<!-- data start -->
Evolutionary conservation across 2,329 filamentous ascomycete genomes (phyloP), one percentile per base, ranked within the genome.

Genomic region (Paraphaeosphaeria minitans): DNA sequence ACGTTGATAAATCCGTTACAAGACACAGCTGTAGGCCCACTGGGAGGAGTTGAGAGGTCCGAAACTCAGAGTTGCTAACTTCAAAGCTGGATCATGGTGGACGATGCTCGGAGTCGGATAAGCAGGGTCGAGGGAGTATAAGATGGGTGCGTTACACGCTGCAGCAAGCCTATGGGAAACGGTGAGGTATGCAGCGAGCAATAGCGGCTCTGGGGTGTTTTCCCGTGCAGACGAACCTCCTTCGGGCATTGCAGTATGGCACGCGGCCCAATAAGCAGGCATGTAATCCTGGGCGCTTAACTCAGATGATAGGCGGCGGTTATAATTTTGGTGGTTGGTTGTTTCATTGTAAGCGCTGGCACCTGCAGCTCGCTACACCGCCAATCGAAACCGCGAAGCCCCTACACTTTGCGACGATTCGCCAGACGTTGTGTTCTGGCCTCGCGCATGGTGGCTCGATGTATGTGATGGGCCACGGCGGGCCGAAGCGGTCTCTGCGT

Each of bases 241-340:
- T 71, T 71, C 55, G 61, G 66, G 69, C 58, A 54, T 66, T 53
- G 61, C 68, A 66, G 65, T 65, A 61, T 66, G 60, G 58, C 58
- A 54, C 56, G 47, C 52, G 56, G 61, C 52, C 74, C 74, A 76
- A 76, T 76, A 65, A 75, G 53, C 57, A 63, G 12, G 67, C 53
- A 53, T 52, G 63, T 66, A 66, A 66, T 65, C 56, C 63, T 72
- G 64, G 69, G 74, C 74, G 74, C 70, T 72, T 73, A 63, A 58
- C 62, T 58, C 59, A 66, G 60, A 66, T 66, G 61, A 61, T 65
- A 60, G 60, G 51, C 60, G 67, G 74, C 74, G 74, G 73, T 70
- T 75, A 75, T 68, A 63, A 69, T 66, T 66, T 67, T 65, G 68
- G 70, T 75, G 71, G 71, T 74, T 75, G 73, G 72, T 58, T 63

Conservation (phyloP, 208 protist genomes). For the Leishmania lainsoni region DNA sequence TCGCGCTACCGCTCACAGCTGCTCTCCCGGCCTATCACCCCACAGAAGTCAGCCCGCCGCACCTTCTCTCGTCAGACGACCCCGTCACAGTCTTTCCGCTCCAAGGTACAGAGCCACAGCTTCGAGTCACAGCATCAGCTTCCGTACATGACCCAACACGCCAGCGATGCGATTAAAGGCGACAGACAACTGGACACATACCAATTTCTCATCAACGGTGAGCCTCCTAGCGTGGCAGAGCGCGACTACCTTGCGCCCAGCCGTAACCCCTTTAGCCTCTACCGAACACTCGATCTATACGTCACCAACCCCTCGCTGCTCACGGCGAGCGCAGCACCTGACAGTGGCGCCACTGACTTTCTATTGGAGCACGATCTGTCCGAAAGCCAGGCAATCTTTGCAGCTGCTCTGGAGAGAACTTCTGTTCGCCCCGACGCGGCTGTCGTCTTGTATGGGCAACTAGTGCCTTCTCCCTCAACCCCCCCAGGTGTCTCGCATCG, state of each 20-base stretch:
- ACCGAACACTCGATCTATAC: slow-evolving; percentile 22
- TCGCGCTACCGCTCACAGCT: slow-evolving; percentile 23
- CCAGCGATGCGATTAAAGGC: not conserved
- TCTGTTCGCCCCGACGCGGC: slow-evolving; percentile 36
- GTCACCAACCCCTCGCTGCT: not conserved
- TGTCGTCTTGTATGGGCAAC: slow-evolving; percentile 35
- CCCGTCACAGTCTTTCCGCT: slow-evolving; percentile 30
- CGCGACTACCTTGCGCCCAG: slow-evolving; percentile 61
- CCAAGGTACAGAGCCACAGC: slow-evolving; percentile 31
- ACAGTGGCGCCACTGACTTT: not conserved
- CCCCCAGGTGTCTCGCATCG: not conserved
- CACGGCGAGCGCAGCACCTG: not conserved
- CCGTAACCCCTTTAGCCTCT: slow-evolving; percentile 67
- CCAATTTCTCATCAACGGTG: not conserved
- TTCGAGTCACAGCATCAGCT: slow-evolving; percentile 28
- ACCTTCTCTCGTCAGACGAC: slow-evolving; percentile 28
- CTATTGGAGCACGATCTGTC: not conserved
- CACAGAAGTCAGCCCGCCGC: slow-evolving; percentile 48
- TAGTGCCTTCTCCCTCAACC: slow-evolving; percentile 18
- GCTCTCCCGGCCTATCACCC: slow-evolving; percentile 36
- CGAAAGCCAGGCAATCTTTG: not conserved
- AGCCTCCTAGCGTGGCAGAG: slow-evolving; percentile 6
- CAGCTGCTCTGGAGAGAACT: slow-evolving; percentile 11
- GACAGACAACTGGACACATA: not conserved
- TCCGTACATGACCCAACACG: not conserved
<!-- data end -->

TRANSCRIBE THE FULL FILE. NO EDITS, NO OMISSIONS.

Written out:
Evolutionary conservation across 2,329 filamentous ascomycete genomes (phyloP), one percentile per base, ranked within the genome.

Genomic region (Paraphaeosphaeria minitans): DNA sequence ACGTTGATAAATCCGTTACAAGACACAGCTGTAGGCCCACTGGGAGGAGTTGAGAGGTCCGAAACTCAGAGTTGCTAACTTCAAAGCTGGATCATGGTGGACGATGCTCGGAGTCGGATAAGCAGGGTCGAGGGAGTATAAGATGGGTGCGTTACACGCTGCAGCAAGCCTATGGGAAACGGTGAGGTATGCAGCGAGCAATAGCGGCTCTGGGGTGTTTTCCCGTGCAGACGAACCTCCTTCGGGCATTGCAGTATGGCACGCGGCCCAATAAGCAGGCATGTAATCCTGGGCGCTTAACTCAGATGATAGGCGGCGGTTATAATTTTGGTGGTTGGTTGTTTCATTGTAAGCGCTGGCACCTGCAGCTCGCTACACCGCCAATCGAAACCGCGAAGCCCCTACACTTTGCGACGATTCGCCAGACGTTGTGTTCTGGCCTCGCGCATGGTGGCTCGATGTATGTGATGGGCCACGGCGGGCCGAAGCGGTCTCTGCGT

Each of bases 241-340:
- T 71, T 71, C 55, G 61, G 66, G 69, C 58, A 54, T 66, T 53
- G 61, C 68, A 66, G 65, T 65, A 61, T 66, G 60, G 58, C 58
- A 54, C 56, G 47, C 52, G 56, G 61, C 52, C 74, C 74, A 76
- A 76, T 76, A 65, A 75, G 53, C 57, A 63, G 12, G 67, C 53
- A 53, T 52, G 63, T 66, A 66, A 66, T 65, C 56, C 63, T 72
- G 64, G 69, G 74, C 74, G 74, C 70, T 72, T 73, A 63, A 58
- C 62, T 58, C 59, A 66, G 60, A 66, T 66, G 61, A 61, T 65
- A 60, G 60, G 51, C 60, G 67, G 74, C 74, G 74, G 73, T 70
- T 75, A 75, T 68, A 63, A 69, T 66, T 66, T 67, T 65, G 68
- G 70, T 75, G 71, G 71, T 74, T 75, G 73, G 72, T 58, T 63

Conservation (phyloP, 208 protist genomes). For the Leishmania lainsoni region DNA sequence TCGCGCTACCGCTCACAGCTGCTCTCCCGGCCTATCACCCCACAGAAGTCAGCCCGCCGCACCTTCTCTCGTCAGACGACCCCGTCACAGTCTTTCCGCTCCAAGGTACAGAGCCACAGCTTCGAGTCACAGCATCAGCTTCCGTACATGACCCAACACGCCAGCGATGCGATTAAAGGCGACAGACAACTGGACACATACCAATTTCTCATCAACGGTGAGCCTCCTAGCGTGGCAGAGCGCGACTACCTTGCGCCCAGCCGTAACCCCTTTAGCCTCTACCGAACACTCGATCTATACGTCACCAACCCCTCGCTGCTCACGGCGAGCGCAGCACCTGACAGTGGCGCCACTGACTTTCTATTGGAGCACGATCTGTCCGAAAGCCAGGCAATCTTTGCAGCTGCTCTGGAGAGAACTTCTGTTCGCCCCGACGCGGCTGTCGTCTTGTATGGGCAACTAGTGCCTTCTCCCTCAACCCCCCCAGGTGTCTCGCATCG, state of each 20-base stretch:
- ACCGAACACTCGATCTATAC: slow-evolving; percentile 22
- TCGCGCTACCGCTCACAGCT: slow-evolving; percentile 23
- CCAGCGATGCGATTAAAGGC: not conserved
- TCTGTTCGCCCCGACGCGGC: slow-evolving; percentile 36
- GTCACCAACCCCTCGCTGCT: not conserved
- TGTCGTCTTGTATGGGCAAC: slow-evolving; percentile 35
- CCCGTCACAGTCTTTCCGCT: slow-evolving; percentile 30
- CGCGACTACCTTGCGCCCAG: slow-evolving; percentile 61
- CCAAGGTACAGAGCCACAGC: slow-evolving; percentile 31
- ACAGTGGCGCCACTGACTTT: not conserved
- CCCCCAGGTGTCTCGCATCG: not conserved
- CACGGCGAGCGCAGCACCTG: not conserved
- CCGTAACCCCTTTAGCCTCT: slow-evolving; percentile 67
- CCAATTTCTCATCAACGGTG: not conserved
- TTCGAGTCACAGCATCAGCT: slow-evolving; percentile 28
- ACCTTCTCTCGTCAGACGAC: slow-evolving; percentile 28
- CTATTGGAGCACGATCTGTC: not conserved
- CACAGAAGTCAGCCCGCCGC: slow-evolving; percentile 48
- TAGTGCCTTCTCCCTCAACC: slow-evolving; percentile 18
- GCTCTCCCGGCCTATCACCC: slow-evolving; percentile 36
- CGAAAGCCAGGCAATCTTTG: not conserved
- AGCCTCCTAGCGTGGCAGAG: slow-evolving; percentile 6
- CAGCTGCTCTGGAGAGAACT: slow-evolving; percentile 11
- GACAGACAACTGGACACATA: not conserved
- TCCGTACATGACCCAACACG: not conserved